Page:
Class project gets students to dream up possibilities, then express their vision with two-dimensional sketches and 3D models
By Stephen Wilson
The view of the College from downtown Easton is striking: the unique design of Williams Arts Campus, the storied stone arch, and the lone figure of a sculpture dotting the top of the hill.
The hill, itself, well, that strikes most viewers differently: All those steps!
But rather than a nuisance or barrier between town and gown, the hill is an opportunity.
The Commonwealth Financing Authority sees it that way. It recently approved a request to create a multi-use trail as well as repair (and heat) the steps and walkway.
But Joe Biondo, architect and instructor in the arts, has seen the hill as an opportunity for years.
Students in his architecture course have tackled a common project to turn the hill into a significant outdoor public space.
“I want my students to think big and to see the enormous potential in creating a destination,” says Biondo. “They develop very thoughtful solutions that transcend the journey from point A to B.”
If a journey begins with the first step, these students begin with design thinking, an iterative and nonlinear process that uses empathy to drive design.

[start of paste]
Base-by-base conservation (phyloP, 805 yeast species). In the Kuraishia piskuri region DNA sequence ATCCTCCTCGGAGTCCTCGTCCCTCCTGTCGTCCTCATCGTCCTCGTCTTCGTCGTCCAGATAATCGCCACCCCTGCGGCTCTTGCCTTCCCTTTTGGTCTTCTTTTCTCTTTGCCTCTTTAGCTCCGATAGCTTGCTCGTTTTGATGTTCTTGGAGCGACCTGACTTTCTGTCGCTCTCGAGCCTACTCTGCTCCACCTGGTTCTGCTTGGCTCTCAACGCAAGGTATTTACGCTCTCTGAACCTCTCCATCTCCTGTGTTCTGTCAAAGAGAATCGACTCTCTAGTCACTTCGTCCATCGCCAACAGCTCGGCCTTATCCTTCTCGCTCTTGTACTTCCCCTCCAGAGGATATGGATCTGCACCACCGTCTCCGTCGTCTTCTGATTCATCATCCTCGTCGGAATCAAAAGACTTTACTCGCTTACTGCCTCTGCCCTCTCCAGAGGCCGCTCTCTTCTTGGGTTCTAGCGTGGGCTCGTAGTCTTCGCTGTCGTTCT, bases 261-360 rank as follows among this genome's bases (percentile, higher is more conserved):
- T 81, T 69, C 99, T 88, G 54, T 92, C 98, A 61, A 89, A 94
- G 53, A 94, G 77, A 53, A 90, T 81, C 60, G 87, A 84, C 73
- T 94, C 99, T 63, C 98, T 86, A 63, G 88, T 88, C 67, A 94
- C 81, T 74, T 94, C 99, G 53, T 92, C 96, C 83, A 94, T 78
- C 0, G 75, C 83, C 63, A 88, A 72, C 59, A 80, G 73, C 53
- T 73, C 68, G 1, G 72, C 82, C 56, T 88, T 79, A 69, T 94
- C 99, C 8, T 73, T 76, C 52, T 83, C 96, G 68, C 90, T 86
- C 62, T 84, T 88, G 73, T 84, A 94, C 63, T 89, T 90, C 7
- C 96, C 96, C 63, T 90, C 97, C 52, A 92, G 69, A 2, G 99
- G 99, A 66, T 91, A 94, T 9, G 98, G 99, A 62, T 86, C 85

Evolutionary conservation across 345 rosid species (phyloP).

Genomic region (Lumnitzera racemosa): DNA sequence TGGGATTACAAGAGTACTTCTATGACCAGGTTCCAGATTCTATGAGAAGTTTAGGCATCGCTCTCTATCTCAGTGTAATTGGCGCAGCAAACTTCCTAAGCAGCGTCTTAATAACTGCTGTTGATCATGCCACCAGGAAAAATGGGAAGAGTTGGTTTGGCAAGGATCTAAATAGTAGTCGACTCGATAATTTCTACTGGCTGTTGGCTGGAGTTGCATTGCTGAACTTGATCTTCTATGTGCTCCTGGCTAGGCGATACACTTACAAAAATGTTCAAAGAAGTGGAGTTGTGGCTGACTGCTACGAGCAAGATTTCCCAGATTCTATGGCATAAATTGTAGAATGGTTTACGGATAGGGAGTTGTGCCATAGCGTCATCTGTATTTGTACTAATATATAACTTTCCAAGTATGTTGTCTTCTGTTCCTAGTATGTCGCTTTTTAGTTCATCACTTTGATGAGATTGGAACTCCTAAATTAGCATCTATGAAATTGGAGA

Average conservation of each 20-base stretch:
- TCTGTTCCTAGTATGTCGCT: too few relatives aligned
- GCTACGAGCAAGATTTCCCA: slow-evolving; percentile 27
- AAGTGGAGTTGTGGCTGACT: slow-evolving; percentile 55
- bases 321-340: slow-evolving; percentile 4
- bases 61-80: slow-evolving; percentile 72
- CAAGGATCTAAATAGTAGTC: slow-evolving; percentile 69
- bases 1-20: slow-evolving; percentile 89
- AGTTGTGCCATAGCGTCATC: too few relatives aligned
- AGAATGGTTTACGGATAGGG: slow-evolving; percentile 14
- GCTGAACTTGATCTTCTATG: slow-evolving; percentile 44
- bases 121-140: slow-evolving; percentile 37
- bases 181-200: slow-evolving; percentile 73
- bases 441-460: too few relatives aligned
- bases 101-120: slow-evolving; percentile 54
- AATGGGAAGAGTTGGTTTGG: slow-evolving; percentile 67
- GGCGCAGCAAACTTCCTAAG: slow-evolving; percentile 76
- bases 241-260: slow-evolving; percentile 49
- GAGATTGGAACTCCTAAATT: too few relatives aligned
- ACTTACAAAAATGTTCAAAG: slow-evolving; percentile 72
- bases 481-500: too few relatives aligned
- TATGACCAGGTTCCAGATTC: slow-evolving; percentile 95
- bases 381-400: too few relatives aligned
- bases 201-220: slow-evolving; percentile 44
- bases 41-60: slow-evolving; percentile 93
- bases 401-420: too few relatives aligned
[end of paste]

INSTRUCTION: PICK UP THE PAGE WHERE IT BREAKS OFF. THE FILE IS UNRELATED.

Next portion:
That empathy comes from being a user of the hill and an observer of others on the climb up.
“As users, they are required to analyze the problems inherent with the site and, more importantly, recognize the potential that exists,” says Biondo.
There is lots of potential to turn this environment into a living lab for students.
The arch is a symbolic gateway to Lafayette, Easton, and Karl Stirner Arts Trail. The hillside represents a unique landscape for campus—a billboard that introduces guests to the College. And once on the ascent, the views of downtown are lovely.
Students think of the hillside as a destination and then work to create a vision that addresses any safety issues and technical problems while also enhancing the potential.
Through design thinking, teams continuously review and question their solutions to improve their initial assumptions and understandings. The more curious they are, the more creative and collaborative their solutions become.
“The overall goal is to identify alternative strategies and solutions that are not instantly apparent with their initial level of understanding,” says Biondo.
Students visualize their concepts through two-dimensional sketches and then build 3D prototypes.
“The models help validate their vision,” he says.
So if your memory of the hillside is one of hoofing up a steep grade, imagine turning that climb into something more memorable with short inclines, winding paths, multiple tiers, a waterfall, curated greenery, gathering spaces, amphitheater seating, and natural canopies.
Our students examine art globally and across time, and work with new media along with established studio traditions. Our dynamic curriculum provides opportunities integrating art history and criticism with art practice.